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Jury rules in favor of NFL players: 'Plan B is dead'

By
DON JACOBSON

MINNEAPOLIS -- NFL players won a landmark battle with management Thursday when a jury ruled the league violated antitrust laws by placing restrictions on free agents.

The jury of eight women found the NFL guilty of violating antitrust laws in a case challenging the legality of the leagues' Plan B system for restricting veteran players. After 14 hours of deliberation over two days, the jury decided Plan B was illegal, and has 'a significant harmful effect on competition in the market for players in the NFL.'

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Former NFL Players Association president Gene Upshaw hailed the verdict as a landmark decision and said that all players in the NFL who were restricted in 1990 and 1991 are now free to sue the league for damages.

'Plan B is dead,' Upshaw said. 'The draft is the next thing we're going after. We'll sue again.'

The jurors said Plan B did help competitive balance in the NFL, but it violated the law because it was too restrictive, more than was necessary to maintain the competitive balance.

Under Plan B, teams could protect 37 players and leave the rest on its roster free to sign with other teams without compensation. That rule meant that star players, such as quarterback Dan Marino of the Miami Dolphins and running back Barry Sanders of the Detroit Lions, would most likely never qualify for free agency in their careers.

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The jurors awarded monetary damages to some of the eight suing plaintiffs but none to others. Players awarded damages were cornerback Mark Collins of the New York Giants ($178,000), guard Dave Richards of San Diego ($240,000), former Giants' running back Lee Rouson ($75,000) and cornerback Frank Minniefield of Cleveland ($50,000).

No damages were awarded to quarterback Don Majkowski of Green Bay, running back Freeman McNeil of the New York Jets, former Detroit Lions linebacker Niko Noga and cornerback Tim McDonald of Phoenix.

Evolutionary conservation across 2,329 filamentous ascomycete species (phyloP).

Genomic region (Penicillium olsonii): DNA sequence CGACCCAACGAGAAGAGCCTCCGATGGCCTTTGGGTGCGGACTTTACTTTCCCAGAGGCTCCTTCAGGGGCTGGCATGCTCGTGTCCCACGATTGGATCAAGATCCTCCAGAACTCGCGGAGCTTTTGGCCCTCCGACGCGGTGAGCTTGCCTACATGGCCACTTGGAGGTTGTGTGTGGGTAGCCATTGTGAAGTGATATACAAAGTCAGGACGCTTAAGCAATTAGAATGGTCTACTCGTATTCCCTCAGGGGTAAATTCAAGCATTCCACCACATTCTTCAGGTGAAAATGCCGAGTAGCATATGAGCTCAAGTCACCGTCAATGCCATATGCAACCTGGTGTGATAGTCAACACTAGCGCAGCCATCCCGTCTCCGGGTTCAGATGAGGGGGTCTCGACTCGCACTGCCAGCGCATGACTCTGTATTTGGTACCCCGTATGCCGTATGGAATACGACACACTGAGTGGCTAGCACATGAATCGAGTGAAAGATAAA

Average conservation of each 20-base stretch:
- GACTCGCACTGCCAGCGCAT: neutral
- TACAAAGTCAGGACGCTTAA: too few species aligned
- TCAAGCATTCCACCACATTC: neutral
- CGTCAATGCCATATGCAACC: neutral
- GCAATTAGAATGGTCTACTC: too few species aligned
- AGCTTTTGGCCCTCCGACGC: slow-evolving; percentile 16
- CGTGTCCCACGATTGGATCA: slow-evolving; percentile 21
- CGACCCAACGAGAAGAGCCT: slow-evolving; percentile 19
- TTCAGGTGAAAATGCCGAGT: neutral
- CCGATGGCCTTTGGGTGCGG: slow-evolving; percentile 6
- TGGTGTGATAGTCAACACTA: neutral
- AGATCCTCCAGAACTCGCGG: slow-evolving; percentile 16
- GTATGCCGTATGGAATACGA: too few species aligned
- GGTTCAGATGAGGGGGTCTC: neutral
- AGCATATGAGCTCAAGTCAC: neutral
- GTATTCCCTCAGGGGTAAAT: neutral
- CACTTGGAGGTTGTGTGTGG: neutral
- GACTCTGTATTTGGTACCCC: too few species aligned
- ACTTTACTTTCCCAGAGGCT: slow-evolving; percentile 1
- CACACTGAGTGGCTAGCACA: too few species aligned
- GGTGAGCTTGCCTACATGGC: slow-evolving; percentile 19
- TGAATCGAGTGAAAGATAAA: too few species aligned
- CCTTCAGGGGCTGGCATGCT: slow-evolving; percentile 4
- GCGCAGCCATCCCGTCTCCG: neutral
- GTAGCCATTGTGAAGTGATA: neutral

Under antitrust laws these damages are tripled, so each player will receive three times the awarded amount.

NFL attorney Frank Rothman said the league would appeal the decision and that the ruling is not a complete disaster for the NFL. He pointed out that the jury maintained that Plan B helped preserve the competitive balance in the NFL, therefore he said a similar, less restrictive plan would probably be legal.

'The jury said that 37 is too much, okay, so we'll protect 35 or 36. There's another system than can be framed,' Rothman said. 'There's no question that we'll be moving to the appellate court.'

He called the decision, 'a mixed bag that hasn't solved anything. But the jury said you can have rules. Rest assured there will be another set of rules.'

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Players' spokesman Doug Allen disputed some of Rothman's conclusions about what the verdict meant. 'They (jury) didn't say you could make a new system,' Allen said. 'They said all eight plaintiffs suffered economic injury, even the one's who were awarded no damages. The NFL can't just tinker with Plan B and somehow make it palatable.'

Obviously, the players' representatives and their lawyers were pleased with the jury's decision.

Players' attorney Jim Quinn said players will now seek an injunction to stop the NFL from instituting some other form of player restriction. The players hope to have the injunction in place by Feb. 1, 1993 when the Plan B restriction process would begin under the old rules.

The verdict will also effect other antitrust actions currently pending against the NFL. One is a 1988 player class action suit and another is a suit filed by running back Marcus Allen of the Los Angeles Raiders who contends he was hurt financially because he was restricted for three years under Plan B.